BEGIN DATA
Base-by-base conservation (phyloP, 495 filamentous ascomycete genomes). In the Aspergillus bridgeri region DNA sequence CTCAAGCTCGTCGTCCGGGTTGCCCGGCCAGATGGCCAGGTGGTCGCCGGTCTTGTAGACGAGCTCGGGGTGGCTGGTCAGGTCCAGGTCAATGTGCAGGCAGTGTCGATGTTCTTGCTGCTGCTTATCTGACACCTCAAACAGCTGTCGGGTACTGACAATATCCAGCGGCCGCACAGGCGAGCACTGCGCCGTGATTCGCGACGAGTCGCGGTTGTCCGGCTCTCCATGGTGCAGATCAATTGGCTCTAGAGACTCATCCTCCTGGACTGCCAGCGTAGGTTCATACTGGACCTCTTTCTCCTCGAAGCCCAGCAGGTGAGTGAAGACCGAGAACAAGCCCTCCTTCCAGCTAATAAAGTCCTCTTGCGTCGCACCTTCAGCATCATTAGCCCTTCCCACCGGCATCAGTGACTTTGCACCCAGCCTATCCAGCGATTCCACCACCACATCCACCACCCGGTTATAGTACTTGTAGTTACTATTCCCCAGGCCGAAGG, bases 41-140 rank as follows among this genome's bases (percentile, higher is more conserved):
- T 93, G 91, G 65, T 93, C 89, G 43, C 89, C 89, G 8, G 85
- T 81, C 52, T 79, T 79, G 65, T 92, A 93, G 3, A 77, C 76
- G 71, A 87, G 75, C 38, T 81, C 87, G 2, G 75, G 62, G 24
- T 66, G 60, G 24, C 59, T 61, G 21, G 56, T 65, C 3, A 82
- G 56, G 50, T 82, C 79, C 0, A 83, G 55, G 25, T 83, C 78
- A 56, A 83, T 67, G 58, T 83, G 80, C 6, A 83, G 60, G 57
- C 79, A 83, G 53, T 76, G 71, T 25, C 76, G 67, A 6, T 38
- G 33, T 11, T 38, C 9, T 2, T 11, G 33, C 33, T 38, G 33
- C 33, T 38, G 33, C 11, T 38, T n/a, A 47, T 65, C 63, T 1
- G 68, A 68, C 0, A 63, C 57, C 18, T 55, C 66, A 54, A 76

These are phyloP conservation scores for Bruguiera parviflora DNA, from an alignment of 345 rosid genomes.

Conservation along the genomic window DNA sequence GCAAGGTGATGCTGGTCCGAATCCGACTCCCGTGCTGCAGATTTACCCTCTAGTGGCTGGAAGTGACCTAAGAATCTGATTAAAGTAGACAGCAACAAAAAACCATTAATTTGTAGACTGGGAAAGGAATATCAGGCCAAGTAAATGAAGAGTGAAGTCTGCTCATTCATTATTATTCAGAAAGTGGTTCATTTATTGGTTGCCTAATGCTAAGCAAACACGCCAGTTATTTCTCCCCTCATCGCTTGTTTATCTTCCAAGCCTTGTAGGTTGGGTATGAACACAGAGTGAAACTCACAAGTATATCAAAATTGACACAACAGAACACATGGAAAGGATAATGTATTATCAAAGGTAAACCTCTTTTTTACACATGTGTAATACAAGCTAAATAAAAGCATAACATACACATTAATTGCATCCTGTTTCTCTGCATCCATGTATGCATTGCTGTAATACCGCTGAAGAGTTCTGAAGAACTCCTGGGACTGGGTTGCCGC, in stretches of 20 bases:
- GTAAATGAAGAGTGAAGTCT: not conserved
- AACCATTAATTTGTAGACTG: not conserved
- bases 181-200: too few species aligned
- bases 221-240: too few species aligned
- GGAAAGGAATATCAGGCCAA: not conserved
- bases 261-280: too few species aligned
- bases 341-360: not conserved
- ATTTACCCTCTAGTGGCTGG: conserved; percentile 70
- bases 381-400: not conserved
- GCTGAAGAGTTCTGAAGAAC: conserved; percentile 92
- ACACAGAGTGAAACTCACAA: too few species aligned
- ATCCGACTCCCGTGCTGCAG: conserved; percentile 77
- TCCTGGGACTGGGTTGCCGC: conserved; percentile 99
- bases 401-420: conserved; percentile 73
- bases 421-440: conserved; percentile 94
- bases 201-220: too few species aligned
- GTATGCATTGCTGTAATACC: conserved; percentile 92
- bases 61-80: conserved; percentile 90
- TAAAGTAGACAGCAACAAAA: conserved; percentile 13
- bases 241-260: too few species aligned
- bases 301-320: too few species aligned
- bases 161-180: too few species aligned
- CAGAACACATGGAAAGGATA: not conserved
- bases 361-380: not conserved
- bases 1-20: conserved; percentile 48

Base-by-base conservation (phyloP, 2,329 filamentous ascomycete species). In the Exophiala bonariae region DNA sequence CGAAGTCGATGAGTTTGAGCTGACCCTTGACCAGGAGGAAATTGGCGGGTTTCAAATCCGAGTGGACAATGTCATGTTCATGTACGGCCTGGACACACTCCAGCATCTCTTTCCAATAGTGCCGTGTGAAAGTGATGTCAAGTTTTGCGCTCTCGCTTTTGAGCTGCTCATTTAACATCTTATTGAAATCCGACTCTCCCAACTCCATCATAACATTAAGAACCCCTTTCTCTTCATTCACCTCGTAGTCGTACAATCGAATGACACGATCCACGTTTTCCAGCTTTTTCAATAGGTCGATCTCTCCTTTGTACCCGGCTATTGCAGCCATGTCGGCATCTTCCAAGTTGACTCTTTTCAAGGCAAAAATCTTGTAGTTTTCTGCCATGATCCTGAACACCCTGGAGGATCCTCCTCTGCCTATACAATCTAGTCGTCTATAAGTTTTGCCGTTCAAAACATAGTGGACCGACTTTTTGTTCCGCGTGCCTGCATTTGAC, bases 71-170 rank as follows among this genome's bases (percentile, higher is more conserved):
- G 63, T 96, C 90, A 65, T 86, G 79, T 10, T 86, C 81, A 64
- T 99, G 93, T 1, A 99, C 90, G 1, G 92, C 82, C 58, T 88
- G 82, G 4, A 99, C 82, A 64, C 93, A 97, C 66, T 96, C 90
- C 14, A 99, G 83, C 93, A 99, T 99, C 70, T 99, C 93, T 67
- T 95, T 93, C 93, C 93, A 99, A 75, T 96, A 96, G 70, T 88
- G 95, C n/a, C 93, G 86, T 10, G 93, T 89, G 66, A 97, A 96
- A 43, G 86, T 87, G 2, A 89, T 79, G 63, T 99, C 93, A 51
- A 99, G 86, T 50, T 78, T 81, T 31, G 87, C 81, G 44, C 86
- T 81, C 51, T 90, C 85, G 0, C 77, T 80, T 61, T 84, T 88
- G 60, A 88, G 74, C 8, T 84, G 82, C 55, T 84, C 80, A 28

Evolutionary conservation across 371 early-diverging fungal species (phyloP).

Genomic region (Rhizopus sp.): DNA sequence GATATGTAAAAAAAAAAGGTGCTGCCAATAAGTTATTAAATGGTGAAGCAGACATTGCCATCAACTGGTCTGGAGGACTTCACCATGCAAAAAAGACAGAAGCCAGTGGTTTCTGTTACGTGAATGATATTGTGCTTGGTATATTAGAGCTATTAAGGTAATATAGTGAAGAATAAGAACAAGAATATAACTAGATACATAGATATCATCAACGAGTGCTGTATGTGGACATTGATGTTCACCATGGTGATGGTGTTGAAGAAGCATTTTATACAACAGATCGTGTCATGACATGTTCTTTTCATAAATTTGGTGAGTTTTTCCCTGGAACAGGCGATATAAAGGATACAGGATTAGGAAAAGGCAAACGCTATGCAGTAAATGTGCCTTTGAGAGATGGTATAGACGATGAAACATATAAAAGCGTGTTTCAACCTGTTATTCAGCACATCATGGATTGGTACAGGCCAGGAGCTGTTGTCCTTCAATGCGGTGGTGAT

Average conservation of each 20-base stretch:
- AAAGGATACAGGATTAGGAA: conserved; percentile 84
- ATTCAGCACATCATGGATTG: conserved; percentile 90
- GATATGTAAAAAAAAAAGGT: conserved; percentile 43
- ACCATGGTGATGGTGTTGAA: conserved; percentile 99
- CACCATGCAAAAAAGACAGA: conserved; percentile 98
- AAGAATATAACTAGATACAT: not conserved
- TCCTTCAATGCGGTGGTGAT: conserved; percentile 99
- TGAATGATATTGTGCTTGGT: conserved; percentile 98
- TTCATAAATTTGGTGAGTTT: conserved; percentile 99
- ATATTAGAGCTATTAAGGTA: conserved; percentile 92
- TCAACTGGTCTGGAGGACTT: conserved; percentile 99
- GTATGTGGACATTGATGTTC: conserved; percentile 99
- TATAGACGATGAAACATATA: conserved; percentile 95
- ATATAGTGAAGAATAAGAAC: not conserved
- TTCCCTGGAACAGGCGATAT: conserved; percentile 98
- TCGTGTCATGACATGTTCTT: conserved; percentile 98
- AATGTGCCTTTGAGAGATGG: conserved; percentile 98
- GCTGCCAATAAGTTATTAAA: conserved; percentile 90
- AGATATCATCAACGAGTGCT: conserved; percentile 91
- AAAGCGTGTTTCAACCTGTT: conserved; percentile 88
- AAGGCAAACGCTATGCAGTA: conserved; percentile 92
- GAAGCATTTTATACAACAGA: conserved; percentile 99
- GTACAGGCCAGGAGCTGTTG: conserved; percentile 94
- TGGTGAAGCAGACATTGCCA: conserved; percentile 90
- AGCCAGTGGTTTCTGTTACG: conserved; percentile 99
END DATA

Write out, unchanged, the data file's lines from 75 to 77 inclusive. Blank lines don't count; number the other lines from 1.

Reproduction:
- GTACAGGCCAGGAGCTGTTG: conserved; percentile 94
- TGGTGAAGCAGACATTGCCA: conserved; percentile 90
- AGCCAGTGGTTTCTGTTACG: conserved; percentile 99